It was dry and hot, tow days with skies the color of blue jays and temperatures in the 80s. People were saying the weekend after Labor Day felt like the last gasp of summer, and some escaped the sultry reminder with one final trek to the shore, or found solace in a backyard pool or the cool of a movie house, or peace beneath a patch of shade.
The oracles who are paid to divine the near future from the winds started at charts of squiggles inside the National Weather Service's honeycomb of concrete and glass and promised it would be so - the "perfect" weekend for leaving the city or staying put, for puttering about the house or apartment or taking in the sights, for hiking in Rock Creek Park or exploring the pleasures of the great indoors with a game of chess. As usual, the fortune-tellers hedged their promise with whispers about a "slim" chance of rain, but the little that fell Friday night hardly counted. Altogether, a "typical" weekend.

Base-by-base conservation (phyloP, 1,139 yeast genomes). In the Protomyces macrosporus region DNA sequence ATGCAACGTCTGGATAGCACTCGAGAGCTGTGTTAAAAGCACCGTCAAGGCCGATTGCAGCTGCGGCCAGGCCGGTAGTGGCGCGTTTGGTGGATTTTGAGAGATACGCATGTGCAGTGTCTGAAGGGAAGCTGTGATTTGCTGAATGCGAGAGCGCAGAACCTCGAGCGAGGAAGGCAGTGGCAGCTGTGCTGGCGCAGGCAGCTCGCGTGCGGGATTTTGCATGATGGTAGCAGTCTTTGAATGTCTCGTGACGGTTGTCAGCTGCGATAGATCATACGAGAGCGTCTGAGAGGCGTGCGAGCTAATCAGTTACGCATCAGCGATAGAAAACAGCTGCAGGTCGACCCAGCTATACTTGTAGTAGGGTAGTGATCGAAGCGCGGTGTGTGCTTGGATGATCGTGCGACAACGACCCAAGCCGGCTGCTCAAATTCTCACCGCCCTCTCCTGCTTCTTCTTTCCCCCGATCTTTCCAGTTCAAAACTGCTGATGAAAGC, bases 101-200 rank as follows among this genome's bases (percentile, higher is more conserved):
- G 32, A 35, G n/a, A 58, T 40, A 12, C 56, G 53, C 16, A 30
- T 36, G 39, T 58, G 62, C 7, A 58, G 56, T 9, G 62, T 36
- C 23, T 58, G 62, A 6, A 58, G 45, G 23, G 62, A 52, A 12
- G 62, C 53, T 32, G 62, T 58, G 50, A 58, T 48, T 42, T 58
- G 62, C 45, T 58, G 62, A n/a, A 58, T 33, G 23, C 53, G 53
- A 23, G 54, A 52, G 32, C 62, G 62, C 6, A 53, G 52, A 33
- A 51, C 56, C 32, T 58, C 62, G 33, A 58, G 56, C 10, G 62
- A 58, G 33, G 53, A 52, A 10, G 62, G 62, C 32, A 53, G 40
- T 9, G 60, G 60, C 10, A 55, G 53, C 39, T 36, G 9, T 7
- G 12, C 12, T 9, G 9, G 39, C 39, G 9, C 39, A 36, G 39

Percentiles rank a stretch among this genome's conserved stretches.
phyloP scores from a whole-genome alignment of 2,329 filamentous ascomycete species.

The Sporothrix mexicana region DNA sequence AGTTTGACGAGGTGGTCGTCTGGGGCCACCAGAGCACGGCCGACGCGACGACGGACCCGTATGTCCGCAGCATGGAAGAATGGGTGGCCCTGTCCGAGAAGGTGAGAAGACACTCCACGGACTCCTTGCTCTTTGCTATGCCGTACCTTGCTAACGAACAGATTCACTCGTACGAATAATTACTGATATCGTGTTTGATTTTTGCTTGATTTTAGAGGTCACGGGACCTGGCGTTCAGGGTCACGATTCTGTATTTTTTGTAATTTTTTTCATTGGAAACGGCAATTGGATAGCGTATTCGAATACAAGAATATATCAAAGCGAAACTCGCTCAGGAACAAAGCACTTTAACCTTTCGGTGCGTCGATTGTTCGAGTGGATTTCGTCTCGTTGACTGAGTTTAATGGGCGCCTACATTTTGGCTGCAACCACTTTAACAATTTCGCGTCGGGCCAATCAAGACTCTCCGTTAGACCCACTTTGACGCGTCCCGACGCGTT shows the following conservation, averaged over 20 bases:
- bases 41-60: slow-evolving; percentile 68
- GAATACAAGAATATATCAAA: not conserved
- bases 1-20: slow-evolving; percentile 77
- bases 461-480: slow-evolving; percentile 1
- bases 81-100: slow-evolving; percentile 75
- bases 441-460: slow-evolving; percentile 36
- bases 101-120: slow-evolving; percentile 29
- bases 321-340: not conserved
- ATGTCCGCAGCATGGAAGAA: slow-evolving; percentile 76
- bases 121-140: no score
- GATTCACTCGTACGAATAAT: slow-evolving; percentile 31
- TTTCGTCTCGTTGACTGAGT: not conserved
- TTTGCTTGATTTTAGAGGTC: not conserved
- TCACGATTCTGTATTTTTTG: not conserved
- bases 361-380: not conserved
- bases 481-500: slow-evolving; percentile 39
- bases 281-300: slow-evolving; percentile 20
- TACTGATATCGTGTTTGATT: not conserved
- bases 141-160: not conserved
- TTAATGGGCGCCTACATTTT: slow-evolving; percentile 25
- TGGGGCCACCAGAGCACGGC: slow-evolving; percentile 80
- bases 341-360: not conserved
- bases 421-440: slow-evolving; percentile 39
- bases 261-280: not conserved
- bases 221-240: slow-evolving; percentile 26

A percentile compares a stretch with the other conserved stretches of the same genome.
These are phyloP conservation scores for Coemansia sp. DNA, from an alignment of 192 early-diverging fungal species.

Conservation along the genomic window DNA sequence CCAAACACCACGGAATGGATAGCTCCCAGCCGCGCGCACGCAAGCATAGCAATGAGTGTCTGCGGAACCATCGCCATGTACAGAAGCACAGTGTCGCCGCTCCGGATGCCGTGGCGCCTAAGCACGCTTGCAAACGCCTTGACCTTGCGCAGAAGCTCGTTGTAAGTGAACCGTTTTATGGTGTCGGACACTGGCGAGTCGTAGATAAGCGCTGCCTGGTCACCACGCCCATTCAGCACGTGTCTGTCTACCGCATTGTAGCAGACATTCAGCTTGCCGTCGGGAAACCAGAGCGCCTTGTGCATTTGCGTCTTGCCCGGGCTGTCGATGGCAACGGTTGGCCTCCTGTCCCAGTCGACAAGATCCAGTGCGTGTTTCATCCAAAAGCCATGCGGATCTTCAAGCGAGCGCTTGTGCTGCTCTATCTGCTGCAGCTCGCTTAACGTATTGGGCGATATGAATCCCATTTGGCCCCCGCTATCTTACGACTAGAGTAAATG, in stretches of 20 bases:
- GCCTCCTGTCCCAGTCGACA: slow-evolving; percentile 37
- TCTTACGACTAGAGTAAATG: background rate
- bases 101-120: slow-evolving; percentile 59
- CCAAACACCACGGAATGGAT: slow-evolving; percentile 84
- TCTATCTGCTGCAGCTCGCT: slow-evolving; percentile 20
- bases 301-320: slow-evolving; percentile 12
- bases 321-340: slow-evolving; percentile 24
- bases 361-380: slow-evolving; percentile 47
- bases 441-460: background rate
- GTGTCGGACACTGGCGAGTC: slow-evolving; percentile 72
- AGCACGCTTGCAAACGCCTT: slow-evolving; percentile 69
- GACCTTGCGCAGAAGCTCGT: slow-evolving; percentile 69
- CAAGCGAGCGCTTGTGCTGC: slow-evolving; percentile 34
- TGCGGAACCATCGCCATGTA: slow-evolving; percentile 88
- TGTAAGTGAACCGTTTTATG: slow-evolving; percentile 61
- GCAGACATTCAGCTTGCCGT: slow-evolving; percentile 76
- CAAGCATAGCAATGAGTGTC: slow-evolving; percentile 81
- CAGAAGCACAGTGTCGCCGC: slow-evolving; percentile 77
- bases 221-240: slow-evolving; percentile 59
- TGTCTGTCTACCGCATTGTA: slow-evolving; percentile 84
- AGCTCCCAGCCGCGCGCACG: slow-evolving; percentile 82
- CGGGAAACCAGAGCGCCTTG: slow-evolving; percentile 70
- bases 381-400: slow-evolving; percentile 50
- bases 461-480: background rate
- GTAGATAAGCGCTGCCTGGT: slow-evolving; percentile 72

For 31-year-old Caroline Kendricks, actually a pseudonym for a Bethesda furniture store clerk who is so "bored stiff" with her job that she's trying to extricate herself from the monotony of circumstance by studying for an MBA, the weekend was especially nice. Single and "in love" with a prep-school professor who owns a sailboat and shares her lust for "raising a little hell," she ate calamary and shrimp in garlic sauce at El Caribe Saturday night, drinking a bottle of white wine and holding hands under the table. Afterward, they went dancing at Junkanoo, and on Sunday quietly gloated watching Jimmy Connors shot down in flames by Argentina's Guillermo Vilas.
She put on a pot of drip coffee, chopped up a bowl of peppers and onions, warmed muffins in the stove for an omelet brunch.
Such a tempo woudl probably put 73-year-old David Candler in bed for a week. Long retired from the Bureau of Engraving, he finds weekends nothing special. One day is just like the next," he says.
Two years ago his wife died, and now he passes the weekends in much the same way he spends his weekdays - at home alone in his Southeast apartment. He prefers simple pleasures; short walks, jazz music on the radio, television.